Dictionary: RASP'ING – RAT'I-FI-ER

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RASP'ING, ppr.

Filing with a rasp; grating to a fine powder

RA'SURE, n. [s as z. L. rasura, from rado, rasus. See Rase.]

  1. The act of scraping or shaving; the act of erasing.
  2. The mark by which a letter, word or any part of a writing is erased, effaced or obliterated; an erasure. – Ayliffe.

RAT, n. [Sax. ræt; D. rat; G. ratze; Fr. rat; Arm. raz; Sp. rato; Port. id. a rat, and ratos, sharp stones in the sea that wear cables; probably named from gnawing, and from the root of L. rodo.]

The popular name of several species of the genus Mus, which are rodent mammals, or small quadrupeds that infest houses, stores and ships; a troublesome race of animals. To smell a rat, to be suspicious, to be on the watch from suspicion; as a cat by the scent or noise of a rat.

RAT'A-BLE, a. [from rate.]

  1. That may be rated, or set at a certain value; as, a Danish ore ratable at two marks. – Camden.
  2. Liable or subjected by law to taxation; as, ratable estate. Stat. of Conn.

RAT'A-BLY, adv.

By rate or proportion; proportionally. – Ralegh.

RAT-A-FI'A, n. [Sp.]

A fine spirituous liquor flavored with the kernels of several kinds of fruits, particularly cherries, apricots and peaches. – Sp. Dict. Encyc.

RAT-AN', n. [Malay, rotan; Java, rottang.]

A name applied to stems, the growth of India, and the produce of various species of the genus Calamus, most or all of which are perennial, simple or unbranched, cylindrical, jointed, very tough and strong, from the size of a goose quill to the size of the human wrist, and from fifty to a hundred feet in length. They are used for wicker-work, seats of chairs, walking-sticks, withes and thongs, ropes, cables, &c.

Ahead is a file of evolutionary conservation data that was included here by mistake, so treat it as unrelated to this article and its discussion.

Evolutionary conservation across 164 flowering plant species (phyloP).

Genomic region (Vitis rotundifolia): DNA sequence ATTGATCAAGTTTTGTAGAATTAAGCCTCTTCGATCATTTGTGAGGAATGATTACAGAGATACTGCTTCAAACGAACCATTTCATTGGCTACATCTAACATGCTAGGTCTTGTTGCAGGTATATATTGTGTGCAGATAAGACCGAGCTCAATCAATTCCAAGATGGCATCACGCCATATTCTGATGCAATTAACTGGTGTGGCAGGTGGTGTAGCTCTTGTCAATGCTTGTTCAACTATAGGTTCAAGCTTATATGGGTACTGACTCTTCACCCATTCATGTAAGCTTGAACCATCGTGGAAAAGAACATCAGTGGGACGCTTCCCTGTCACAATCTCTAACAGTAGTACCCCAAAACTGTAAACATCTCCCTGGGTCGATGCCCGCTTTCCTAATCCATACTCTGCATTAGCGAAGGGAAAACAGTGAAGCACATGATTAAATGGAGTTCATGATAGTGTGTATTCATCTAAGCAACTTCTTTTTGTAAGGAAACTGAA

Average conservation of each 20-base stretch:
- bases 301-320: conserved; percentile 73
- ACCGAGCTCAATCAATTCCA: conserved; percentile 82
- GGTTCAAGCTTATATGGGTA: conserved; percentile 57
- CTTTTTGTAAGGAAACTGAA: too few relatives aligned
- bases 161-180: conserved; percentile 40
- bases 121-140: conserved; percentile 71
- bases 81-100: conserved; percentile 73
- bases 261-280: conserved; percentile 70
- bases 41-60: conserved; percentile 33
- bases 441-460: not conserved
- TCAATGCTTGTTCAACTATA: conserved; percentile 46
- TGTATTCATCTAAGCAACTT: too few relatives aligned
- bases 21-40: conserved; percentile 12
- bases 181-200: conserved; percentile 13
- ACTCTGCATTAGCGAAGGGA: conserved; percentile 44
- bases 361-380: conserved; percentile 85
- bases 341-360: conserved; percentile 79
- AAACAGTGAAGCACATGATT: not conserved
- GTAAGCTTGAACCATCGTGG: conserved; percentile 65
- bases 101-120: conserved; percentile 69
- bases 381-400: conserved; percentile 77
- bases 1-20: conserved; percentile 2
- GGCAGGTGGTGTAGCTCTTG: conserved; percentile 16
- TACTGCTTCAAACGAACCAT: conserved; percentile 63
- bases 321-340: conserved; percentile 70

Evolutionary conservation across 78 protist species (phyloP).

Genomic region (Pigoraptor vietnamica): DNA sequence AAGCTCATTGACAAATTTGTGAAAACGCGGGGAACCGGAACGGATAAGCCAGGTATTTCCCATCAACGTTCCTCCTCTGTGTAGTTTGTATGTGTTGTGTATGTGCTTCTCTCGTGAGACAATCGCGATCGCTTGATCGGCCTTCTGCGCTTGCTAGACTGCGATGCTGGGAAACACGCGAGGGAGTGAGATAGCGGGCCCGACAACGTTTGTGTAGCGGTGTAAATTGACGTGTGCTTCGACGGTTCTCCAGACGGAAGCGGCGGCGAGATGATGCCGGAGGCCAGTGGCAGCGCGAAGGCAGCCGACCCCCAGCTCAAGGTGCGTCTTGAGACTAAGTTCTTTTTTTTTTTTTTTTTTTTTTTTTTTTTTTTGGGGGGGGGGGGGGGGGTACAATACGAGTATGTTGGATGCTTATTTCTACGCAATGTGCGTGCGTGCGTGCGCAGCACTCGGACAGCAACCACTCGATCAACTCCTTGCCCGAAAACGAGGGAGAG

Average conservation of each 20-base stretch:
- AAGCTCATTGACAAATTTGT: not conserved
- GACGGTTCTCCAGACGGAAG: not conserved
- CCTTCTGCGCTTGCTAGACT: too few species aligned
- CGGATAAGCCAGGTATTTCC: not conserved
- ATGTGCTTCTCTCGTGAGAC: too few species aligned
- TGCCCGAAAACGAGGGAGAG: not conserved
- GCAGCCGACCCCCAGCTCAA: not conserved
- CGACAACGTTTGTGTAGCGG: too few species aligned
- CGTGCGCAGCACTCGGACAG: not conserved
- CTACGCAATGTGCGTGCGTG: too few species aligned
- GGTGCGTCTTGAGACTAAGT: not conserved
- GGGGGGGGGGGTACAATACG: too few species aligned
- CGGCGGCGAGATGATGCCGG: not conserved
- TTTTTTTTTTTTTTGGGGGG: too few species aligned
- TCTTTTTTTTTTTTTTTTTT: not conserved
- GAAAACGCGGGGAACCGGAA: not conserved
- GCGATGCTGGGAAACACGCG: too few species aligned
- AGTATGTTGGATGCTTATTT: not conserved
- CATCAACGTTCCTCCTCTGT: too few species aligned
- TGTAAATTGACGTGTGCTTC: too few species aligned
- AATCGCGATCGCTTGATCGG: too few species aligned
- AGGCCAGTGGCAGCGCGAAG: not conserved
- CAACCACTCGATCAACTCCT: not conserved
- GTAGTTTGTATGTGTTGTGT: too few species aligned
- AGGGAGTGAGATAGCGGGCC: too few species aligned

The root of the Crameria triandra, a plant growing in South America. It is used to convert white wine into Port.


One who makes it his business to catch rats.


In clock work, a sort of wheel having twelve fangs, which serve to lift the detents every hour and thereby cause the clock to strike. – Encyc.


In a watch, a small tooth at the bottom of the fusee or barrel, which stops it in winding up. – Encyc.


Among miners, fragments of stone. – Kirwan.

RATE, n. [Norm. rate; L. ratus, reor, contracted from retor, redor or resor. See Ratio and Reason.]

  1. The proportion or standard by which quantity or value is adjusted; as, silver valued at the rate of six shillings and eight pence the ounce. The rate and standard of wit was different then from what it is in these days. – South.
  2. Price or amount stated or on any thing. A king may purchase territory at too dear a rate. The rate of interest is prescribed by law.
  3. Settled allowance; as, a daily rate of provisions. – 2 Kings xxv.
  4. Degree; comparative highth or value. I am a spirit of no common rate. – Shak. In this did his holiness and godliness appear above the rate and pitch of other men's, in that he was so infinitely merciful. – Calamy.
  5. Degree in which any thing is done. The ship sails at the rate of seven knots an hour. Many of the horse could not march at that rate, nor come up soon enough. – Clarendon.
  6. Degree of value; price. Wheat in England is often sold at the rate of fifty shillings the quarter. Wit may be purchased at too dear a rate.
  7. A tax or sum assessed by authority on property for public use, according to its income or value; as, parish rates; town rates; highway rates.
  8. In the navy, the order or class of a ship, according to its magnitude or force. Ships of the first rate mount a hundred guns or upward; those of the second rate carry from 90 to 98 guns; those of the third rate carry from 64 to 80 guns; those of the fourth rate from 50 to 60 guns; those of the fifth rate from 32 to 44 guns; those of the sixth rate from 20 to 30 guns. Those of the two latter rates are called frigates. – Mar. Dict.